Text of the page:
The Royal Navy has unveiled a series of futuristic submarine concepts which mimic real marine lifeforms and radically change the way underwater warfare could look in 50 years.
With a crewed mothership shaped like a manta ray, unmanned eel-like vessels equipped with sensor pods which dissolve on demand to avoid enemy detection, and fish-shaped torpedoes sent to swarm against enemy targets, these concepts aim to inspire the world's future underwater combat environment.
The UK's brightest and most talented young engineers and scientists came up with the designs after being challenged by the Royal Navy to imagine what a future submarine would look like and how it would be used to keep Britain safe in decades to come.
Defence Minister Harriett Baldwin said: "These remarkable designs display the great promise of our young engineers and scientists and the great ambition of the Royal Navy.
"This kind of innovation is at the heart of defence and the UK's world-leading capability. That's why we are using our rising budget to invest in high-tech capability to keep our Armed Forces at the cutting-edge, and our £800 million Innovation Fund aims to take advantage of exactly these kinds of futuristic ideas."
The whale shark/manta ray-shaped mothership would be built from super-strong alloys and acrylics, with surfaces which can morph in shape. With hybrid algae-electric cruising power and propulsion technologies including tunnel drives which work similarly to a Dyson bladeless fan, the submarine could travel at unprecedented speeds of up to 150 knots.
Commander Peter Pipkin, the Royal Navy's Fleet Robotics Officer, said: "With more than 70 per cent of the planet's surface covered by water, the oceans remain one of the world's great mysteries and untapped resources.
"It's predicted that in 50 years' time there will be more competition between nations to live and work at sea or under it. So it's with this in mind that the Royal Navy is looking at its future role, and how it will be best equipped to protect Britain's interests around the globe.
"Today's Royal Navy is one of the most technologically advanced forces in the world, and that's because we have always sought to think differently and come up with ideas that challenge traditional thinking. If only 10 per cent of these ideas become reality, it will put us at the cutting edge of future warfare and defence operations."
This mothership would be capable of launching unmanned underwater vehicles shaped like eels, which carry pods packed with sensors for different missions. These pods can damage an enemy vessel, or dissolve on demand at the end of an operation to evade detection. The project, named Nautilus 100, was set up to mark the 100th anniversary of the launch of the USS Nautilus, the world's first nuclear-powered submarine.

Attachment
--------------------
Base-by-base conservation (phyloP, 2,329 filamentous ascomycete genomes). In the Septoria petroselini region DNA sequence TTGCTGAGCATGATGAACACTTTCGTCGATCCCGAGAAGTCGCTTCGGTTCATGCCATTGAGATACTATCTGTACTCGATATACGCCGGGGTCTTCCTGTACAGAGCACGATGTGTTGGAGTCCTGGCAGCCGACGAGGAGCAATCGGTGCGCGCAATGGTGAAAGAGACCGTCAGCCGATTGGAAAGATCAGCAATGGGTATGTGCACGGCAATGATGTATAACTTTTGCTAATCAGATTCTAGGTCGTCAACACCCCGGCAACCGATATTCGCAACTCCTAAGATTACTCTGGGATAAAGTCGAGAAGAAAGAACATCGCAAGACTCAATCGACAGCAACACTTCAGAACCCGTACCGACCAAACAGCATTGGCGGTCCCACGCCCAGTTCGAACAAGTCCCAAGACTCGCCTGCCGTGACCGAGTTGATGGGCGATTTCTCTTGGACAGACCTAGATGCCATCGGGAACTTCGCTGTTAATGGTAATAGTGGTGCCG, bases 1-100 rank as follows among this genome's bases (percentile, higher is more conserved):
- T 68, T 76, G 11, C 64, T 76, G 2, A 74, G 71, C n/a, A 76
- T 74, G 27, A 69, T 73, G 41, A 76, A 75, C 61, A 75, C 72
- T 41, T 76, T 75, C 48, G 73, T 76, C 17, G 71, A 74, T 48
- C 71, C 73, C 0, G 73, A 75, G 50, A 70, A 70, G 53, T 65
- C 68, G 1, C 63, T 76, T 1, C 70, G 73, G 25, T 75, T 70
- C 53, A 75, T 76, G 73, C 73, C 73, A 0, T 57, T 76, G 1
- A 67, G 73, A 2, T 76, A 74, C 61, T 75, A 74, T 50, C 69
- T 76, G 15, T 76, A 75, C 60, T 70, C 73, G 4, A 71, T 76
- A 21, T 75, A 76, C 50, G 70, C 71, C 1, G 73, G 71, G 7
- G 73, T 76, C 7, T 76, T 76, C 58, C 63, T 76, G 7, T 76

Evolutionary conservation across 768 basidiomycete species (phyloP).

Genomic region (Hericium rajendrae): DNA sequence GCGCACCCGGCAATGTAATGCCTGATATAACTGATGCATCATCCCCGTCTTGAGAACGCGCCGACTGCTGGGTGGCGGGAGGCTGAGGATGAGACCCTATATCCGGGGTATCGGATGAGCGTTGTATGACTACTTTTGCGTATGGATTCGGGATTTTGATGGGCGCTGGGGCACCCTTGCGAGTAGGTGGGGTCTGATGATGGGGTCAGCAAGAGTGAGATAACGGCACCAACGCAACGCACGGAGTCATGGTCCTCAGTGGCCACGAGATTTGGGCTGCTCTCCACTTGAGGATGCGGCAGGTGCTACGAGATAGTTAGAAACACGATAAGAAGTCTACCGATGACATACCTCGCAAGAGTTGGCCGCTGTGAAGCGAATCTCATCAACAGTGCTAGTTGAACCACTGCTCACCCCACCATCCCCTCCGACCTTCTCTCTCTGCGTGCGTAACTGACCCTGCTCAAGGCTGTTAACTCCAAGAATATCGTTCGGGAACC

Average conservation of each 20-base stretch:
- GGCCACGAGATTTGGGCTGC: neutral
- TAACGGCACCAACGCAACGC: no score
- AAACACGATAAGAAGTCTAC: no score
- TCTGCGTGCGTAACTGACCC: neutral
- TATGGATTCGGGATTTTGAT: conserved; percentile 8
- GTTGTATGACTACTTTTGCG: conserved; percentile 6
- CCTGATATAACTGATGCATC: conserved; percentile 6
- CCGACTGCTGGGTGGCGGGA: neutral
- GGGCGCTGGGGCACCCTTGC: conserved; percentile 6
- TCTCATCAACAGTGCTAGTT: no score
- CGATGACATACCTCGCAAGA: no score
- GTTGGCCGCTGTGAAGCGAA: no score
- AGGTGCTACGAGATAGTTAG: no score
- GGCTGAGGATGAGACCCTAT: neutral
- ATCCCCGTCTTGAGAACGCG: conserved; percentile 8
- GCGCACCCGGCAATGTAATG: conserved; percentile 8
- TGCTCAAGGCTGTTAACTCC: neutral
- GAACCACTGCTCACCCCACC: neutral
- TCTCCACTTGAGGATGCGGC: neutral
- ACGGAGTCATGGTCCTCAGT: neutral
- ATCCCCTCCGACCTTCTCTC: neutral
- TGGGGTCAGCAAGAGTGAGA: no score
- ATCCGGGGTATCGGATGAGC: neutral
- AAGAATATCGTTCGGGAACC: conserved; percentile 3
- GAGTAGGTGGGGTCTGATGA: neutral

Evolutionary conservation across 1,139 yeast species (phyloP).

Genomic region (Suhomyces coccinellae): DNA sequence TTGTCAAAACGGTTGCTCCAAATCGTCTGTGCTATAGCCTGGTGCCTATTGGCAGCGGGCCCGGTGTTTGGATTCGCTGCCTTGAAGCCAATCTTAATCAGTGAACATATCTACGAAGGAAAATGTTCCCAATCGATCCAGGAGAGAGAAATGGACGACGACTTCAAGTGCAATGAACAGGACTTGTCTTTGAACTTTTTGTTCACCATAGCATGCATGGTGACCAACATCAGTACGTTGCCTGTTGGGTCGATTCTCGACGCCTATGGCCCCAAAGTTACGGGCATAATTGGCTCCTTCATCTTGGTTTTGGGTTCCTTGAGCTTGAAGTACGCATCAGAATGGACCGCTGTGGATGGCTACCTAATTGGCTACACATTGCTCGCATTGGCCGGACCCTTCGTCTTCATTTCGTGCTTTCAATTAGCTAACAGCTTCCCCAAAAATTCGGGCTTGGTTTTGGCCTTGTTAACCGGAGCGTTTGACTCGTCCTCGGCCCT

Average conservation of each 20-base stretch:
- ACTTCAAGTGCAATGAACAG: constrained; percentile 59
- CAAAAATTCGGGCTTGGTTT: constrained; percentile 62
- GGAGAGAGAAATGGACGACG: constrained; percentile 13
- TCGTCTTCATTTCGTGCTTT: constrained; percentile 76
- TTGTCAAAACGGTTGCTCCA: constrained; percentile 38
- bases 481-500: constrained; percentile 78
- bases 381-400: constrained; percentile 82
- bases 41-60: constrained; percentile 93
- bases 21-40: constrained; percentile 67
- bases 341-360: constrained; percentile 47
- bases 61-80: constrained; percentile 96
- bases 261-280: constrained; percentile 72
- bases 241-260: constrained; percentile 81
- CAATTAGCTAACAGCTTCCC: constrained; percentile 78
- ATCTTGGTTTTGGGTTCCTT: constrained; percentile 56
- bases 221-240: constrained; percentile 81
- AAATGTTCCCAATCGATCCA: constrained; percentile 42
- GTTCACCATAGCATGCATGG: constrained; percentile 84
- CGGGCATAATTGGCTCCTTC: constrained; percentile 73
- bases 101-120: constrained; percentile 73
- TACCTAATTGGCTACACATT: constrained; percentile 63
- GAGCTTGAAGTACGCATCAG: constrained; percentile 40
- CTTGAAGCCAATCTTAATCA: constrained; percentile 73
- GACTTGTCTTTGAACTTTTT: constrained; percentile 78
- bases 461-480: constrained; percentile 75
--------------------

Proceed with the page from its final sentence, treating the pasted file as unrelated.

Rear Admiral Tim Hodgson, the Ministry of Defence's Director of Submarine Capability, said: "We want to encourage our engineers of the future to be bold, think radically and push boundaries. From Nelson's tactics at the Battle of Trafalgar to Fisher's revolutionary Dreadnought battleships, the Royal Navy's success has always rested on a combination of technology and human skill.
"The pace of global innovation is only going to increase, so for the UK to be a leader in this race it needs to maintain its leadership in skills and technology. Hopefully this project has inspired the next generation of British scientists to be bold in their ambitions and I congratulate them for their inspiring work."
Young British scientists and engineers from UKNEST, a not-for-profit organisation which promotes science, engineering and technology for UK naval design, answered the challenge. More than 20 of them took part in the project, 'visioneering' a new submarine fleet for the future Royal Navy.
Gemma Jefferies, 21, from Bristol, is an engineering assistant with L3 Marine Systems UK. Gemma, who took part in the project, said: "It was amazing to see a whole manner of disciplines coming together in this project. It was great to let our imaginations run with crazy ideas, some that may not actually be considered science fiction in the near future."
Unlike the submarines of today, which perform multiple roles in one hull, it is envisaged that the Royal Navy of the future would operate a family of submarines of various shapes and sizes, both manned and unmanned, to fulfill a variety of tasks.
The science and engineering graduates and apprentices, aged 16-34, took the complex systems required by an advanced submarine and applied the latest technological ideas to make them easier to construct, cheaper to run, and more deadly in battle.
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